The Fuggerei is the world's oldest social housing complex still in use. It is a walled enclave within the city of Augsburg. It takes it name from the Fugger family and was founded in 1516 by Jakob Fugger the Younger as a place where the needy citizens of Augsburg could be housed. By 1523, 52 houses had been built, and in the coming years the area expanded with various streets, small squares and a church. The gates were locked at night, so the Fuggerei was, in its own right, very similar to a small independent medieval town. It is still inhabited today, affording it the status of being the oldest social housing project in the world.
The rent was and is still one Rheinischer Gulden per year (equivalent to 0.88 euros), as well as three daily prayers for the current owners of the Fuggerei — the Lord's Prayer, Hail Mary, and the Nicene Creed. The conditions to live there remain the same as they were 480 years ago: one must have lived at least two years in Augsburg, be of the Catholic faith and have become indigent without debt. The five gates are still locked every day at 10 PM.
Housing units in the area consist of 45 to 65 square meter apartments, but because each unit has its own street entrance it simulates living in a house. There is no shared accommodation; each family has its own apartment, which includes a kitchen, a parlour, a bedroom and a tiny spare room, altogether totaling about 60 square metres. Ground-floor apartments all have a small garden and garden shed, while upper-floor apartments have an attic. All apartments have modern conveniences such as television and running water. One ground-floor apartment is uninhabited, serving as a museum open to the public. The doorbells have elaborate shapes, each being unique, dating back to before the installation of streetlights when residents could identify their door by feeling the handle in the dark.
The Fugger family initially established their wealth in weaving and merchandising. Jakob the Rich expanded their interests into silver mining and trading with Venice. Additionally he was a financier and counted the Vatican as a notable client. The family became financial backers of the Habsburg family and he financed the successful election of Charles V as Emperor of the Holy Roman Empire in 1519.
The Fuggerei was first built between 1514 and 1523 under the supervision of the architect Thomas Krebs, and in 1582 Hans Holl added St. Mark's Church to the settlement. Expanded further in 1880 and 1938, the Fuggerei today comprises 67 houses with 147 apartments, a well, and an administrative building.
Wolfgang Amadeus Mozart's great-grandfather, the mason Franz Mozart, lived in the Fuggerei between 1681 and 1694, and is commemorated today by a stone plaque.
The Fuggerei was heavily damaged by the bombings of Augsburg during World War II, but has been rebuilt in its original style.References:
Heraclea Lyncestis was an ancient Greek city in Macedon, ruled later by the Romans. It was founded by Philip II of Macedon in the middle of the 4th century BC. The city was named in honor of the mythological hero Heracles. The name Lynkestis originates from the name of the ancient kingdom, conquered by Philip, where the city was built.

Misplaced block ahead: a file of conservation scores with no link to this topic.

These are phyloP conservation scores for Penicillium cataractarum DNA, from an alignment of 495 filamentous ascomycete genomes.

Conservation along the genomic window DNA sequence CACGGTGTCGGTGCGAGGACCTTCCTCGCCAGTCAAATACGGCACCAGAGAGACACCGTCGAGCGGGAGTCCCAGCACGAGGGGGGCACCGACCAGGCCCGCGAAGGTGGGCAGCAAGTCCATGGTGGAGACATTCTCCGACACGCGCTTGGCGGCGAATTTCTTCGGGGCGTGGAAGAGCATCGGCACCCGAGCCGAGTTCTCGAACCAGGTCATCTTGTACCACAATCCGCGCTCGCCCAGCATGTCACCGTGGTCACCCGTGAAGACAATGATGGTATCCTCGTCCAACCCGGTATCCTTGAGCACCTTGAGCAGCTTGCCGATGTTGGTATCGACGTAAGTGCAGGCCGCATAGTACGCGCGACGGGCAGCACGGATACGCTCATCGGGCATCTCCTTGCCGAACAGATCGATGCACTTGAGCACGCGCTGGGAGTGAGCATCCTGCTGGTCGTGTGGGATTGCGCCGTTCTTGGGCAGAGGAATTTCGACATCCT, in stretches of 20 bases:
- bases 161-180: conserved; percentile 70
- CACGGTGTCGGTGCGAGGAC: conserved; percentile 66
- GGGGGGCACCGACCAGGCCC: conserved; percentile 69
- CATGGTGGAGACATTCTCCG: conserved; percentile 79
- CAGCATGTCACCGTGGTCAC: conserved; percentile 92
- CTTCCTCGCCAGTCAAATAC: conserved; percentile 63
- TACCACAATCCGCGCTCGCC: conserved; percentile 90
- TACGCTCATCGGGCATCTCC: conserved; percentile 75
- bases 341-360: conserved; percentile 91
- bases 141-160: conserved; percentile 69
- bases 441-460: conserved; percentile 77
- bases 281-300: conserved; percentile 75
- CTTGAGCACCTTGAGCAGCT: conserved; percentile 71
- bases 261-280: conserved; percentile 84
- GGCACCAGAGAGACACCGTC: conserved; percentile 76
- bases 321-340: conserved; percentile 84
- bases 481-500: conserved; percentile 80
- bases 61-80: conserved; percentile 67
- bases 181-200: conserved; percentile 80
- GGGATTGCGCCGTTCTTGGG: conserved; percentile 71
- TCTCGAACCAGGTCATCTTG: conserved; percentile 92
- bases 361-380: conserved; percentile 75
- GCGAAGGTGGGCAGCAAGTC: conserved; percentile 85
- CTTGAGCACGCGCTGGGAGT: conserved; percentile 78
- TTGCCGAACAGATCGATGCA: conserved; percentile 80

Heraclea was a strategically important town during the Hellenistic period, as it was at the edge of Macedon"s border with Epirus to the west and Paeonia to the north, until the middle of the 2nd century BC, when the Romans conquered Macedon and destroyed its political power. The main Roman road in the area, Via Egnatia went through Heraclea, and Heraclea was an important stop. The prosperity of the city was maintained mainly due to this road.
The Roman emperor Hadrian built a theatre in the center of the town, on a hill, when many buildings in the Roman province of Macedonia were being restored. It began being used during the reign of Antoninus Pius. Inside the theatre there were three animal cages and in the western part a tunnel. The theatre went out of use during the late 4th century AD, when gladiator fights in the Roman Empire were banned, due to the spread of Christianity, the formulation of the Eastern Roman Empire, and the abandonment of, what was then perceived as, pagan rituals and entertainment.
In the early Byzantine period (4th to 6th centuries AD) Heraclea was an important episcopal centre. A small and a great basilica, the bishop"s residence, and a funerary basilica and the necropolis are some of the remains of this period. Three naves in the Great Basilica are covered with mosaics of very rich floral and figurative iconography; these well preserved mosaics are often regarded as fine examples of the early Christian art period.
The city was sacked by Ostrogoth/Visigoth forces, commanded by Theodoric the Great in 472 AD and again in 479 AD. It was restored in the late 5th and early 6th century. When an earthquake struck in 518 AD, the inhabitants of Heraclea gradually abandoned the city. Subsequently, at the eve of the 7th century, the Dragovites, a Slavic tribe pushed down from the north by the Avars, settled in the area. The last coin issue dates from ca. 585, which suggests that the city was finally captured by the Slavs. As result, in place of the deserted city theatre several huts were built.
The Episcopacy Residence was excavated between 1970 and 1975. The western part was discovered first and the southern side is near the town wall. The luxury rooms are located in the eastern part. The 2nd, 3rd and 4th rooms all have mosaic floors. Between the 3rd and 4th rooms there is a hole that led to the eastern entrance of the residence. The hole was purposefully created between the 4th and 6th century.